This is a part of our 9-day Big Island Itinerary.
Before Arrival: Planning the Trip
The Big Island is called big for a reason – it’s biger than the rest of Hawaiian islands and has two airports. After searching the internet for ideas, I decided to fly into one airport and out of the other. I found flights from Oakland to Hilo and back from Kona to Oakland and paid some extra for the rental car to be able to return it to another location. I found the best deal on rental car on Discount USA Car Rental.
We wanted to see Hilo and Volcano, but we also wanted to spend more time on Kona side. After finding a cute vacation rental cottage in Puako – a residential community north of Kailua-Kona – for the last week of our vacation, I decided to spend two first nights in Hilo and one night in Volcano. I booked the Grand Naniloa Hotel in Hilo, and a small cottage in Lava Lodge in Volcano.
Now that we had plane tickets, car rental and places to stay, it was time to book activities. I was reading about the Big Island on and off for weeks and decided that we definitely want to bike/walk to lava viewing areas from Kalapana, see the Jaggar Museum in the Hawaii Volcanoes National Park, and swim with dolphins. It was much later that I found the Wild Cave Program with Friends of Hawaii Volcanoes National Park and learned about the Pua Po‘o Lava Tube hike. The date that we could actually do that hike was already sold out, so I put this hike on my list of things to do on the Big Island next time around.
Sunday, December 24. We arrived to Hilo at 3:15 pm and very quickly received the baggage and rented the car. No need to board a shuttle to rent a car – all companies are located just across the street from Hilo airport bilding. We declined the offer of the liabilty waiver for $30/day – between the travel protection policy on our Costco Visa Car and our Farmer’s Insurance auto policy we should be fine. The driving is mostly slow and laid back in Hawaii, but accidents happen, so please be your best judge in terms of protection you need.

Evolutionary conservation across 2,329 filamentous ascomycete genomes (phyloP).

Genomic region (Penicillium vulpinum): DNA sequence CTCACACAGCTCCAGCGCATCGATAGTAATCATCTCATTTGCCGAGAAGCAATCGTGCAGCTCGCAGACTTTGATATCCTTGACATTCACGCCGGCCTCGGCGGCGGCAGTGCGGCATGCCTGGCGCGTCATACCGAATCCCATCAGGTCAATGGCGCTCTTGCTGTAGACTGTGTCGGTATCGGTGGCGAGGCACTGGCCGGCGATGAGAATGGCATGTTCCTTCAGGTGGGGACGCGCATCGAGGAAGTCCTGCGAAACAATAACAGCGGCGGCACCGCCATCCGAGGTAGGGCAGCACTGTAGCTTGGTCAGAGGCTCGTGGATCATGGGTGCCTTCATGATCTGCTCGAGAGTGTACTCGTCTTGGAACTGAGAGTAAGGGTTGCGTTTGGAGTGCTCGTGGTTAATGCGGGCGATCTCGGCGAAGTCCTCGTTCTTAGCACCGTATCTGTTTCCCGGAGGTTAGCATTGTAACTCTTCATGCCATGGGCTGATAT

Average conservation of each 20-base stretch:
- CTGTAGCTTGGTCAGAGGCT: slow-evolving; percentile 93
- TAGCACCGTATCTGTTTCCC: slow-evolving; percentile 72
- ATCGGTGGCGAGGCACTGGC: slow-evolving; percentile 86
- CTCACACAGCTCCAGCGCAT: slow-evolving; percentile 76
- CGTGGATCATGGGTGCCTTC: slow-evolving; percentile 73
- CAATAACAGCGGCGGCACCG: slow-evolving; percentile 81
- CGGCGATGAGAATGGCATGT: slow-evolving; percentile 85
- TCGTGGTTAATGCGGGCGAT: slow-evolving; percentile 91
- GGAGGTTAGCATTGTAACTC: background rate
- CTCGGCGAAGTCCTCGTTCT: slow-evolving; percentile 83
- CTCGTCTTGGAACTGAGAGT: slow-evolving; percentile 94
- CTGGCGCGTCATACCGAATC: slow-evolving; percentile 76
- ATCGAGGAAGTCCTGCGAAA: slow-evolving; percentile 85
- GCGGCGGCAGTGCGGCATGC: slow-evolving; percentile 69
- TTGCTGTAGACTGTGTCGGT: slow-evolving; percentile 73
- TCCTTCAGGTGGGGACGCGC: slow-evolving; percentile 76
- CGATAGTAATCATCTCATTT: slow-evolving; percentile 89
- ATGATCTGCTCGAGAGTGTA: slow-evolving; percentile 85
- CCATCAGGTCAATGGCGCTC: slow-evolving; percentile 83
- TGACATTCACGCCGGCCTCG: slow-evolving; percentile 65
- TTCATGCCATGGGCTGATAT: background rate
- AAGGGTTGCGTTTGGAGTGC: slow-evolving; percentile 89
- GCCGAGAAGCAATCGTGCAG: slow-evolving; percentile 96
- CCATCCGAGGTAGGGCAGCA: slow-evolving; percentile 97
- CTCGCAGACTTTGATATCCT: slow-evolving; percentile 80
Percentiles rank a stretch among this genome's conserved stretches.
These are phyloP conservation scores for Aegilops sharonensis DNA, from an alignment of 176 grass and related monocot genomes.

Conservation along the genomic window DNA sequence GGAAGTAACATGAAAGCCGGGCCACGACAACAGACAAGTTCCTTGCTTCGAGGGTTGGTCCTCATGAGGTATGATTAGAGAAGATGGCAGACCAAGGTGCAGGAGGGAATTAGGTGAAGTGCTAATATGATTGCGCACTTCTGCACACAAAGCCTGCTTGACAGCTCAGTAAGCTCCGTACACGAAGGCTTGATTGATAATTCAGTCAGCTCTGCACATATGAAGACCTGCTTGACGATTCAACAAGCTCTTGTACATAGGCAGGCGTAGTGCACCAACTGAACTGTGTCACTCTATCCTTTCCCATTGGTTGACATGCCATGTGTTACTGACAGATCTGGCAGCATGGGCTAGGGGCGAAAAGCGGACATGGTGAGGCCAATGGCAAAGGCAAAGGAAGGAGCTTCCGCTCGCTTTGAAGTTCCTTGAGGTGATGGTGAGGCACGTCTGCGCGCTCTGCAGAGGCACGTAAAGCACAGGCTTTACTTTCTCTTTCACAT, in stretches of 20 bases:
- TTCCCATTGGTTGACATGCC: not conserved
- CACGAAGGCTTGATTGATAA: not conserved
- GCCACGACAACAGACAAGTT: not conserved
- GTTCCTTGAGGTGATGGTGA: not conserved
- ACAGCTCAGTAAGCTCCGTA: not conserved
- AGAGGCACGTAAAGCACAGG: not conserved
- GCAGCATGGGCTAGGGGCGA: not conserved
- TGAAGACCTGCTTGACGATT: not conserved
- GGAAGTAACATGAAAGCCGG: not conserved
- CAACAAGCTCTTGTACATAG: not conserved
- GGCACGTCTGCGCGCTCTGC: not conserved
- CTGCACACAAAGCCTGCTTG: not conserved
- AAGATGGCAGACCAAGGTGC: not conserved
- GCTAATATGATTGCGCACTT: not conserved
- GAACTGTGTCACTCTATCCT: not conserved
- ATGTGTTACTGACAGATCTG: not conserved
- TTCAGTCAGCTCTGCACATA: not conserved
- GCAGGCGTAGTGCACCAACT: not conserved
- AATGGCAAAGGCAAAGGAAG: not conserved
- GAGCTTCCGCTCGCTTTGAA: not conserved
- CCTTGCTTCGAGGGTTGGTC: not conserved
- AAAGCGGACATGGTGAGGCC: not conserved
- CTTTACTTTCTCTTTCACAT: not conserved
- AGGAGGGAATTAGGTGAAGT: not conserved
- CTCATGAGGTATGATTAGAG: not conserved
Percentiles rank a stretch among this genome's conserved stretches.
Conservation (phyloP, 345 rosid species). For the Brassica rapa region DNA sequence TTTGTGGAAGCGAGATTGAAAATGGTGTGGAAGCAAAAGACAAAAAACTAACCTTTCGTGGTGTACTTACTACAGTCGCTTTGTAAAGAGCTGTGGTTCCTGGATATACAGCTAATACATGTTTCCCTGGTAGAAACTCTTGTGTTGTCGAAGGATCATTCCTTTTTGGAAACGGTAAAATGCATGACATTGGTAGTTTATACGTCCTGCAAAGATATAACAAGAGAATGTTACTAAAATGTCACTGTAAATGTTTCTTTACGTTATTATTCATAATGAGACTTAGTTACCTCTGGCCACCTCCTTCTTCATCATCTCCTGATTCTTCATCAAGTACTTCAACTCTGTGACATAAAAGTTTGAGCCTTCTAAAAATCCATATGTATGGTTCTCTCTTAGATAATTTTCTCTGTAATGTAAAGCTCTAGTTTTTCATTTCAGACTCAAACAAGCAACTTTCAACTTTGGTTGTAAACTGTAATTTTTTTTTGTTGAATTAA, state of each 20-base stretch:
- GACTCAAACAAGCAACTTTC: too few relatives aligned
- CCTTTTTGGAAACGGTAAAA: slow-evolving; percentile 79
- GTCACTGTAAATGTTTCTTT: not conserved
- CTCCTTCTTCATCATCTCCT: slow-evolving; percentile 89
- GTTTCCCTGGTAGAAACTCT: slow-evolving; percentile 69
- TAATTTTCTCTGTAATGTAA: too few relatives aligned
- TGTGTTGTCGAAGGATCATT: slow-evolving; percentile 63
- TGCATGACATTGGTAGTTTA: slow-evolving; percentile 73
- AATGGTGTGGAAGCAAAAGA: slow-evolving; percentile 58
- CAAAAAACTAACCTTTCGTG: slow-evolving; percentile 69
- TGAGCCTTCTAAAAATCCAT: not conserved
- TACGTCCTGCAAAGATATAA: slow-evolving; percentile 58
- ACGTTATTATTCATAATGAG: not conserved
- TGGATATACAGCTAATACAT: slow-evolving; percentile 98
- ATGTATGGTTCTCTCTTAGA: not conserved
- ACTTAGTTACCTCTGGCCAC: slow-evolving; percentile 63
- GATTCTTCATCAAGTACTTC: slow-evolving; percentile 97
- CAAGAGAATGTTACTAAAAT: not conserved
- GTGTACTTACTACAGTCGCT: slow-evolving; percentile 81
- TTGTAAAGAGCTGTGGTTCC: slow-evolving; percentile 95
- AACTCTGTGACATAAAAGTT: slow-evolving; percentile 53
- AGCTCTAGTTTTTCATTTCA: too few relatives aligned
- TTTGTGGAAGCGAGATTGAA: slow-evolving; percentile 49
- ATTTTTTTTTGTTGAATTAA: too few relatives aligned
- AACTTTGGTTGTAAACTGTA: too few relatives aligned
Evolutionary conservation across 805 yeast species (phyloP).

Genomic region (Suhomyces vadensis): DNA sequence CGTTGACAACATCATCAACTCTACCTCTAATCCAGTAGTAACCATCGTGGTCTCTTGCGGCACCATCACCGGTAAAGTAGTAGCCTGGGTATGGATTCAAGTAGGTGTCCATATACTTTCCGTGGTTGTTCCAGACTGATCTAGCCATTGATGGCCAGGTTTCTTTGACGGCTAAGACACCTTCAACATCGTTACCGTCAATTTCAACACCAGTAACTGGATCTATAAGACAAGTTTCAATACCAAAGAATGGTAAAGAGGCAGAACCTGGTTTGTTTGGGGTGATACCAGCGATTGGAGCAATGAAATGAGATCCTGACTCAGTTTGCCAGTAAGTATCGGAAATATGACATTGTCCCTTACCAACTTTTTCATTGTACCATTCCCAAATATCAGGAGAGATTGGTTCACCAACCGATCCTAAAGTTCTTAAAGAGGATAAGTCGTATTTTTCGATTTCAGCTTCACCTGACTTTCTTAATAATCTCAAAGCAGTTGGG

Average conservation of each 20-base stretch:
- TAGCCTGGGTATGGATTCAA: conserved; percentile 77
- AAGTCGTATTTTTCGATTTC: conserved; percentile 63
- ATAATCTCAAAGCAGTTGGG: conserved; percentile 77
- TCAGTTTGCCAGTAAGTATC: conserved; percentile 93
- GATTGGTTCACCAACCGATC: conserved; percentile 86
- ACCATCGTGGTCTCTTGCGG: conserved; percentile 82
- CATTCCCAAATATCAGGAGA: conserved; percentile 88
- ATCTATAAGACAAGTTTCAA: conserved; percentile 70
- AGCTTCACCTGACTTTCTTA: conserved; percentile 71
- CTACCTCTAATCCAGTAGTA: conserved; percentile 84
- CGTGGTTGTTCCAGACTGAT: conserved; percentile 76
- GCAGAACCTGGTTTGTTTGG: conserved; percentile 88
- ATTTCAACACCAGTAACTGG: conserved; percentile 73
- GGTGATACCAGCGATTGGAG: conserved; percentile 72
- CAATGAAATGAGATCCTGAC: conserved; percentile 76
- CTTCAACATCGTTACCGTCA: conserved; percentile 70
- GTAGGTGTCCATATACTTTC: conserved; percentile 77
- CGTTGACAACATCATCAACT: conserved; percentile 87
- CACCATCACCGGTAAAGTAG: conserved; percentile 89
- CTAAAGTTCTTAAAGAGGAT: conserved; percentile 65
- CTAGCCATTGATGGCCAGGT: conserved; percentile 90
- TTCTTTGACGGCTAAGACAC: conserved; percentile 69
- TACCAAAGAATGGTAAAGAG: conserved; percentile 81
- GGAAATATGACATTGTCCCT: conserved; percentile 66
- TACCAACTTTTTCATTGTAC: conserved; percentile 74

It was a few minute drive to the Grand Naniloa Hotel, and we are entering a spacious entry hall to check in. The lady at the reservation desk informs us that unfortunately, they don’t have the king suite with garden view that we had booked, but they can offer us a smaller king room with the best ocean views, a free roll-in bed for our son and coupons for the restaurant ($160 total value). It was a great deal, and we were really pleased.
Recently, the Grand Naniloa Hotel Hilo was extesively renovated for $30 million. The spaces are clean and bright with comfortable furniture everywhere, nice fitness center, good restaurant, and photographs of Hawaii hula dancers by Kim Taylor Reece decorate the lobby and rooms.
We decided to walk around the hotel and the neighborhood. The Grand Naniloa Hotel stands at the north point of the Banyan Drive – a loop drive that goes around the small peninsula overlooking the Hilo Bay. The Banyan Drive began in early 1930’s with stars of a Cecil B. DeMille’s movie planting the first few banyan trees. This tradition continued into the 1970s and more trees were planted by famous people, like Babe Ruth, Amelia Earhart, Richard Nixon, and people who might not have been widely famous, but who made their contributions in politics, entertainment, social or religious life. The Banyan Drive is now called the “Hilo Walk of Fame”.
Even after some of the trees were destroyed by tsunamis, a number or them remains. They grew into large, stately, magestic banyans that are a joy to see. We passed Liliuokalani Gardens on the right, reached Mamalahoa Highway and turned left to go around and return to the hotel from the other side. We noticed a clock with flowers under it, looking like a memorial, and came closer. It’s a monument to 61 people killed in Hilo in 1960 by the largest tsunami on record. The tsunami was caused by a 8.5 magnitude earthquake in Chili that killed thousands there. The deadly waves reached thirty five feet, and wiped away most buildings. It hit at 1:05 am, and that’s the time when this clock stopped and which it shows since 1960.
There is Pacific Tsunami Museum in Hilo, but it was too late to visit today, and tomorrow is Christmas, so it will be closed. We will definitely visit it when we are back in Hilo.
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